Cyber-physical Security of Power Electronics Systems


  1. Instructor Team

Alan Mantooth, University of Arkansas,

Chris Farnell, University of Arkansas,

Jin Ye, University of Georgia,

  1. Abstract:
    This tutorial is intended to introduce the recent advancements in cyber-physical security of power electronics systems.  With increasing connectivity and software-based control, power electronics systems have become vulnerable to a variety of cyber-attacks, ranging from data integrity attacks to the denial-of-service attacks. This tutorial is organized into three parts: Part I overviews vulnerabilities and describes the open-source architecture that the UA Power Group has defined as a basis for cyber-hardened by design approaches; Part II presents potential attack vectors and mitigations at the device-level; and Part III discusses attack impacts and cyber-attack detection and diagnosis.


  1. Duration of Tutorial:  3 hours
  1. Tutorial Outline
  2. Sections Instructor Subtitle Brief Description


     Time Allocation


    I Alan Cybersecurity hardening by design We will describe the open-source architecture that the UA Power Group has developed for promoting cyber hardening by design to maximize the security of connected power electronics.


    1 hour
    II Chris Device-Level attack vectors and mitigation We will discuss what happens once an attacker breaches the security of a user’s network and gains access to the system. We will then present several techniques for detection and mitigation of potential attacks.


    1 hour
    III Jin Attack impacts and attack detection We will start with assessment of a variety of cyber-attacks on PV system, causing performance degradation and system instability. Then we will present a few techniques for cyber-attack detection.


    1 hour


  1. Tutorial format and Required Material:

Traditional Tutorial format using PowerPoint and a projector


  1. Instructors Biographies:

Alan Mantooth received the B.S.E.E. and M.S.E.E. degrees from the University of Arkansas in 1985 and 1986, and the Ph.D. degree from Georgia Tech in 1990. He then joined Analogy, a startup company in Oregon. In 1998, he joined the faculty of the Department of Electrical Engineering at the University of Arkansas, Fayetteville, where he currently holds the rank of Distinguished Professor. His research interests now include analog and mixed-signal IC design & CAD, semiconductor device modeling, power electronics, power electronic packaging, and cybersecurity. Dr. Mantooth established the National Center for Reliable Electric Power Transmission (NCREPT) at the UA in 2005. Professor Mantooth serves as the Founding Director of the NSF Industry/University Cooperative Research Center on GRid-connected Advanced Power Electronic Systems (GRAPES). He was Executive Director of the Cybersecurity Center on Secure, Evolvable Energy Delivery Systems (SEEDS) funded by the U.S. Department of Energy from 2015-2022. Dr. Mantooth currently serves as Editor-in-Chief of the IEEE Open Journal of Power Electronics. He is a past-president of the IEEE Power Electronics Society, a Fellow of IEEE, a member of Tau Beta Pi and Eta Kappa Nu, and registered professional engineer in Arkansas. He is the recipient of the 2023 Harry A. Owen, Jr. Distinguished Service Award for the IEEE Power Electronics Society.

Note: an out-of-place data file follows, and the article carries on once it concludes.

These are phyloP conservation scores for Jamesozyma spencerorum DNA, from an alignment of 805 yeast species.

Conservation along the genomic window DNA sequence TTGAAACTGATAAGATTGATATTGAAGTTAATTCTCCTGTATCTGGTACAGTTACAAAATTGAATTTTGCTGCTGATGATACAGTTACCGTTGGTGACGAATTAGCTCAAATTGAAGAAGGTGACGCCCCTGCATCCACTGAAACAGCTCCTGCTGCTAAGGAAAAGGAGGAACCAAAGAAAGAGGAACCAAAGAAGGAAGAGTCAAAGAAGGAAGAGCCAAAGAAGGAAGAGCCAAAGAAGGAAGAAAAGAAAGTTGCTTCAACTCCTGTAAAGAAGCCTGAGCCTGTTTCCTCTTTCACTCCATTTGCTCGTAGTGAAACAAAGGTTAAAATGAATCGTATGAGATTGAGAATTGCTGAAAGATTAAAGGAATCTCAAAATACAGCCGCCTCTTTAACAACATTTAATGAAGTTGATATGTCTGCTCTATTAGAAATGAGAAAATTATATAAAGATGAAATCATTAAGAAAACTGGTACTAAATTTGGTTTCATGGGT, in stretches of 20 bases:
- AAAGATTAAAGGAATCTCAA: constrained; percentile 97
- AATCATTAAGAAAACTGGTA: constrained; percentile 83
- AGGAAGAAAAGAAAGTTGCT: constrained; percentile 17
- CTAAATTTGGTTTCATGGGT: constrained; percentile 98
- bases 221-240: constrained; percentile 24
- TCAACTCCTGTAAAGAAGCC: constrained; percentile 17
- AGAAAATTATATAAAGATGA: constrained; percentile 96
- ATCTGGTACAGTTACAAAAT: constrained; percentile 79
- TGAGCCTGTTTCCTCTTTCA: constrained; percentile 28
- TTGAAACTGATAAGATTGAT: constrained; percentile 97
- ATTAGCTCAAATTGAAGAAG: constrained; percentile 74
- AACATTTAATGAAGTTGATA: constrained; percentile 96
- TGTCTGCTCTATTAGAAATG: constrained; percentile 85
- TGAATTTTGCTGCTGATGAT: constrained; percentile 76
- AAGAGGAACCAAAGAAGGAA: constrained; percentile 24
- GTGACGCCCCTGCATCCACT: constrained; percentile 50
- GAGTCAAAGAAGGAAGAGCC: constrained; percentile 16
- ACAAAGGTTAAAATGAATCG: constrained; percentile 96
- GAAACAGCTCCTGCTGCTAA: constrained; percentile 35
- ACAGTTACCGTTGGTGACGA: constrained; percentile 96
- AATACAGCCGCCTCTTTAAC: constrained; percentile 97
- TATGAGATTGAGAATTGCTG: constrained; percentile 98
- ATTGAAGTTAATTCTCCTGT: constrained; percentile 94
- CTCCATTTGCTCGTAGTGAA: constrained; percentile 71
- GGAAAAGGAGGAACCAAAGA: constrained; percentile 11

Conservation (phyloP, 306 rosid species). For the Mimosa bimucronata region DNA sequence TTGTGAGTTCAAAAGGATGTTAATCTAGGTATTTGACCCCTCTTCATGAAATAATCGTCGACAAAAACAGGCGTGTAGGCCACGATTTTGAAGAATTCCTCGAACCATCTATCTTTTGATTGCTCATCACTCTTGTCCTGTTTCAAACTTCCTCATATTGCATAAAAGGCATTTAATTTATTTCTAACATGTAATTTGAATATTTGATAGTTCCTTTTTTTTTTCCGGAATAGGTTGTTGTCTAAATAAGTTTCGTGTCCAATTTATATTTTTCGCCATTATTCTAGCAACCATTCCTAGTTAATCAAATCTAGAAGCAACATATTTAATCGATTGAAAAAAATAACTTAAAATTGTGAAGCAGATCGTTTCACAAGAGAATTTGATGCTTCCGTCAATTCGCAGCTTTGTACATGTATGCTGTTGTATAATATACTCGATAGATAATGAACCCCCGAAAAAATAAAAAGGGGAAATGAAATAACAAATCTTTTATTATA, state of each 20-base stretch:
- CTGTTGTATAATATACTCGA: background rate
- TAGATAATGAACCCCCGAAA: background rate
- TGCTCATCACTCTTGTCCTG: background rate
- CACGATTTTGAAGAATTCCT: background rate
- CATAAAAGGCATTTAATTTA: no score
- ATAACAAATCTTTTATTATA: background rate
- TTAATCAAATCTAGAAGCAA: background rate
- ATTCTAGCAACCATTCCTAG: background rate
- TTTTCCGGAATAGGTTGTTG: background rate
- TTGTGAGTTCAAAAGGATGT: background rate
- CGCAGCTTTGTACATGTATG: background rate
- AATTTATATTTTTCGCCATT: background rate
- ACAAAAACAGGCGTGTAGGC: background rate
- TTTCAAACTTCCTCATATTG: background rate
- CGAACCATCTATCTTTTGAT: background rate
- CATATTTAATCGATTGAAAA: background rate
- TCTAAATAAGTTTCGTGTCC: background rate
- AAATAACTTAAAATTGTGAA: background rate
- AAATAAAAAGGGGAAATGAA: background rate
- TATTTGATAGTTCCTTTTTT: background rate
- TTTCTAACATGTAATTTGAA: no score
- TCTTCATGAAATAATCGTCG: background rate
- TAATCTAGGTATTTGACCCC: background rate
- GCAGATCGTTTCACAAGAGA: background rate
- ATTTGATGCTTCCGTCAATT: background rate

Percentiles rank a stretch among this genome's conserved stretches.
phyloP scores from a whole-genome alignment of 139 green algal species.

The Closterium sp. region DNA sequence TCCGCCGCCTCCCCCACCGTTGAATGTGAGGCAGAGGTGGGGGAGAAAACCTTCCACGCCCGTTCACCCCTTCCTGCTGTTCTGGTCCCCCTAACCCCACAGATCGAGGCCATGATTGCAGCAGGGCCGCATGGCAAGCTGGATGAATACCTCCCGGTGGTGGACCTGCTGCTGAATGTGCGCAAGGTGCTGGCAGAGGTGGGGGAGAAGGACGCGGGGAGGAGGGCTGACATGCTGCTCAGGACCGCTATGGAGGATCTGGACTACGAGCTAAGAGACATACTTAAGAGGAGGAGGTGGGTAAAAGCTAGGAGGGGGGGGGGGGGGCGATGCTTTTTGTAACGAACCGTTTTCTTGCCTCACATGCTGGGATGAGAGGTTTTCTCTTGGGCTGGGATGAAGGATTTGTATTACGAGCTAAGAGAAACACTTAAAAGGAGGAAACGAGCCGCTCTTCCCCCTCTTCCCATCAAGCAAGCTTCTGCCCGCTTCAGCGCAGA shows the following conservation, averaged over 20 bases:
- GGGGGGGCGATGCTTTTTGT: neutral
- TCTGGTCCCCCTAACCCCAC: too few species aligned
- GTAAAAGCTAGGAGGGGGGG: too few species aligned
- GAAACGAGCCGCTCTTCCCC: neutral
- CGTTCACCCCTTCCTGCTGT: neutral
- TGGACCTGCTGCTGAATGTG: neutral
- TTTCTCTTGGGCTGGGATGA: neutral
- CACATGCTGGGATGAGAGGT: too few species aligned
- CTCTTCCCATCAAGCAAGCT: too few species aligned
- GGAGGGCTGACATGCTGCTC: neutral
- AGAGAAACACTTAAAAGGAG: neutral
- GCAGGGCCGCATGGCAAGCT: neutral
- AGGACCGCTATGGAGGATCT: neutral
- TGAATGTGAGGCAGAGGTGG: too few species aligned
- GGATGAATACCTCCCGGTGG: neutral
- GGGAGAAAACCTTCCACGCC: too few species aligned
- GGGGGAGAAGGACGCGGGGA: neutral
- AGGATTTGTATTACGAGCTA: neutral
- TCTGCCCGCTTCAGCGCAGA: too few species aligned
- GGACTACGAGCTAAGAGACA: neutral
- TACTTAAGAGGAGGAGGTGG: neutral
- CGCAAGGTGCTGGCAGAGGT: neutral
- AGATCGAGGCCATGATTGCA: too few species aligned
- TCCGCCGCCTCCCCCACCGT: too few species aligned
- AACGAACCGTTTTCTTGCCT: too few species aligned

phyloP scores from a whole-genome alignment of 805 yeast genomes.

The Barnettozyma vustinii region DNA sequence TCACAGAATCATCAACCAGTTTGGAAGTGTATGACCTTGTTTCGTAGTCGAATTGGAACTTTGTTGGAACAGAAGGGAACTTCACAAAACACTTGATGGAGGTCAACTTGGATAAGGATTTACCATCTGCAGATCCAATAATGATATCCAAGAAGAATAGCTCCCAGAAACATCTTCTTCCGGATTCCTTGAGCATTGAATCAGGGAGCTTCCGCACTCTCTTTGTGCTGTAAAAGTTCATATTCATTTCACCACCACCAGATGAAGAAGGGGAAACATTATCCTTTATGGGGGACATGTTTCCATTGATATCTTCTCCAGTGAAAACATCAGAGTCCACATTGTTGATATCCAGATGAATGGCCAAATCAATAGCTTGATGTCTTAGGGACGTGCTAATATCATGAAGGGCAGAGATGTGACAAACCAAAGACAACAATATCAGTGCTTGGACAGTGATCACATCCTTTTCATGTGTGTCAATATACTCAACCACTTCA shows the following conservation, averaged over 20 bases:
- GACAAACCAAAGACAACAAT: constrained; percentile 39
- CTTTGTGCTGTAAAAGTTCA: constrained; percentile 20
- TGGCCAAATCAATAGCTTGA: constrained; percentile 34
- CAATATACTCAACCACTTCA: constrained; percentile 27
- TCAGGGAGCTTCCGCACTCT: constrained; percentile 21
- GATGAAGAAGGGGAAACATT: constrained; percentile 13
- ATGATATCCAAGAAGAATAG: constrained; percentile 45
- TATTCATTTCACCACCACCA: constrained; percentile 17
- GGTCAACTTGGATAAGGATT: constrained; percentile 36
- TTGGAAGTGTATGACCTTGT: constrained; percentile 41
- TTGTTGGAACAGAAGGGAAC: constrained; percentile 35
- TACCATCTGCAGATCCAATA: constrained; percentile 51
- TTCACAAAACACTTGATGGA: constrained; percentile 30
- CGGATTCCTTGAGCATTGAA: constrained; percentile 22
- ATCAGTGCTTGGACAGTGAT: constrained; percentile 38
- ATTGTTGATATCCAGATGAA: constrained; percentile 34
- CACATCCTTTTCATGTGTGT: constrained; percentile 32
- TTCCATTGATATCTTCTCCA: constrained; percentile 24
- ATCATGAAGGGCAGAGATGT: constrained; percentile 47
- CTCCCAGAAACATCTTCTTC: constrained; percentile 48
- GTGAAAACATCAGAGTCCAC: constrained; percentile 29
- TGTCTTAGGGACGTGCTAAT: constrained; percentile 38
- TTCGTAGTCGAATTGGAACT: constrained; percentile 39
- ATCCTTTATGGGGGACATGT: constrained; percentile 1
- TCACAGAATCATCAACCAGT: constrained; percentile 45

Jin Ye
received the B.S. and M.S. degrees in electrical engineering from Xi’an Jiaotong University, Xi’an, China, in 2008 and 2011, respectively. She also received her Ph.D. degree in electrical engineering from McMaster University, Hamilton, Ontario, Canada in 2014. She is currently an assistant professor of electrical engineering and the director of the intelligent power electronics and electric machines laboratory at the University of Georgia. She is a general chair of 2019 IEEE Transportation Electrification Conference and Expo (ITEC), a publication chair and women in engineering chair of 2019/2020 IEEE Energy Conversion Congress and Expo (ECCE). She is an associate editor for IEEE Transactions on Power Electronics, IEEE Open Journal of Power Electronics, IEEE Transactions on Transportation Electrification and IEEE Transactions on Vehicular Technology. Her main research areas include power electronics, electric machines, energy management systems, smart grids, electrified transportation, and cyber-physical systems.


Chris Farnell
received the B.S.E.E., M.S.E.E., and Ph.D. degrees from the University of Arkansas in 2010, 2017, and 2022, respectively. He is currently an Assistant Professor in the Electrical Engineering and Computer Science Department at the University of Arkansas. His research interests include Cybersecurity for Critical Infrastructure, Embedded System Design, FPGA Design, Advanced Control Algorithms, and Power Electronics. He is currently serving as an Associate Director for the National Center for Reliable Electric Power Transmission (NCREPT) located at the University of Arkansas. This 12,000 ft2 laboratory provides the equipment, technical staff, and instrumentation to test and evaluate power electronic circuits and systems at realistic industrial and distribution voltage levels up to 6 MVA power ratings. Chris is the current chair for the IEEE Ozark Section, treasurer for the newly formed IEEE Computer Society Chapter, the CyberHogs Registered Student Organization (RSO) faculty mentor, and remains active in K-12 outreach activities.